Kierkegaard: A Guide for the Perplexed

Continuum’s Guides for the Perplexed ( are clear, concise and accessible introductions to thinkers, writers and subjects that students and readers can find especially challenging. Concentrating specifically on what it is that makes the subject difficult to fathom, these books explain and explore key themes and ideas, guiding the reader towards a thorough understanding of demanding material. Soren Kierkegaard (¬†and )¬†was the progenitor of existentialism, as well as a major literary figure and philosopher of ethics and religion. As such, he is a key figure in modern Western philosophy, one whose poetic, though complex, works – including the seminal Fear and Trembling – require close and careful study. Kierkegaard: A Guide for the Perplexed (2007) offers a cogent, comprehensive and authoritative account of Kierkegaard’s philosophy, ideal for students and readers coming to his work for the first time and who want to reach a full and detailed understanding of this major thinker and writer. The book explores the relationship – particularly important in Kierkegaard’s case – between his life and work. It covers the literary and philosophical challenges raised by Kierkegaard’s ‘direct’ and ‘indirect’ forms of communication; considers Kierkegaard’s important critique of Hegel; opens up his ideas on subjectivity and truth; and provides illuminating commentaries on both Fear and Trembling and Philosophical Fragments. Valuably, the guide shows how Kierkegaard’s philosophical, religious, social, literary and personal concerns are integrated and unified in his works. It also assesses his influence on later philosophers, including Heidegger, Wittgenstein and Sartre. An excellent read.

If the volume above is not for you, try Kierkegaard: A Very Short Introduction (2002) by Patrick Gardiner ( This book shows how Kierkegaard developed his views in emphatic opposition to prevailing opinions. It describes his reaction to the ethical and religious theories of Kant and Hegel, and it also contrasts his position with doctrines advanced by men like Feuerbach and Marx. Kierkegaard’s seminal diagnosis of the human condition, which emphasizes the significance of individual choice, has arguably been his most striking philosophical legacy, particularly for the growth of existentialism. Both that and his arresting but paradoxical conception of religious belief are critically discussed, and Patrick Gardiner concludes this lucid introduction by showing how Kierkegaard has influenced contemporary thought.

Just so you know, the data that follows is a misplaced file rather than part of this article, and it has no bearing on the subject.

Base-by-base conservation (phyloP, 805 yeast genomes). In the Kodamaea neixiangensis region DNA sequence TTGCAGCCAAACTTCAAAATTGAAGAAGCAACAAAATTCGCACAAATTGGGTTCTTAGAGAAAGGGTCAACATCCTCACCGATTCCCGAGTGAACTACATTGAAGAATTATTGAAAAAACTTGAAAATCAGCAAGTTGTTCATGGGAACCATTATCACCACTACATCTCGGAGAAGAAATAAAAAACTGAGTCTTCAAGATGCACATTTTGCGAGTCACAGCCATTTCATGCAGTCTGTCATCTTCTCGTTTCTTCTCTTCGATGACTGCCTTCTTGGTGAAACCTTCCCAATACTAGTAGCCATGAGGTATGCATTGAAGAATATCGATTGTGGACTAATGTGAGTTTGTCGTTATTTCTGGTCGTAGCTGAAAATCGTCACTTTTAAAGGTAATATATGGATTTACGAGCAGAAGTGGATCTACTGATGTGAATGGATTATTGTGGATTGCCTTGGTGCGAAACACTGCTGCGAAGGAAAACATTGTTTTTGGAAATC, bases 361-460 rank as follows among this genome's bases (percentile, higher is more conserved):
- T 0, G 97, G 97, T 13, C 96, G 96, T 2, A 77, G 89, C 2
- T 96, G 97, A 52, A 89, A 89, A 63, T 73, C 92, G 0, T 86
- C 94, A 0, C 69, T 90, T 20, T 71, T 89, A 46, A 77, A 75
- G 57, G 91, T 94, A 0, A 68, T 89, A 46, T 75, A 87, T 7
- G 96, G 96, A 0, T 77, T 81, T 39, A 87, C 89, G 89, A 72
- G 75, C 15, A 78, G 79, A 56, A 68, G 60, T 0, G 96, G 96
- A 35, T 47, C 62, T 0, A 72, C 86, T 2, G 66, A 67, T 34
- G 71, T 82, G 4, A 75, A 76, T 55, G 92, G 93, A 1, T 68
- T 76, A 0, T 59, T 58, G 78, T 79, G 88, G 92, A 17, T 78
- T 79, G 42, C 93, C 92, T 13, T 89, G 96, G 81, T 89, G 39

Listen to the 2008 In Our Time’¬†Radio 4 programme on Kierkegaard available as a podcast at¬† With Jonathan R√©e, Visiting Professor at Roehampton University and the Royal College of Art; Clare Carlisle, Lecturer in Philosophy at the University of Liverpool; John Lippitt, Professor of Ethics and Philosophy of Religion at the University of Hertfordshire. Chaired by Melvyn Bragg. First broadcast Thursday 20 Mar 2008.

For a lifetime of reflection on the thought of Kierkegaard and his influence – follow the bibliogaphies in

176 pages in Continuum paperback edition

ISBN 978-0826486110

Soren Kierkegaard agonising on whether to break off his engagement with Regine Olsen

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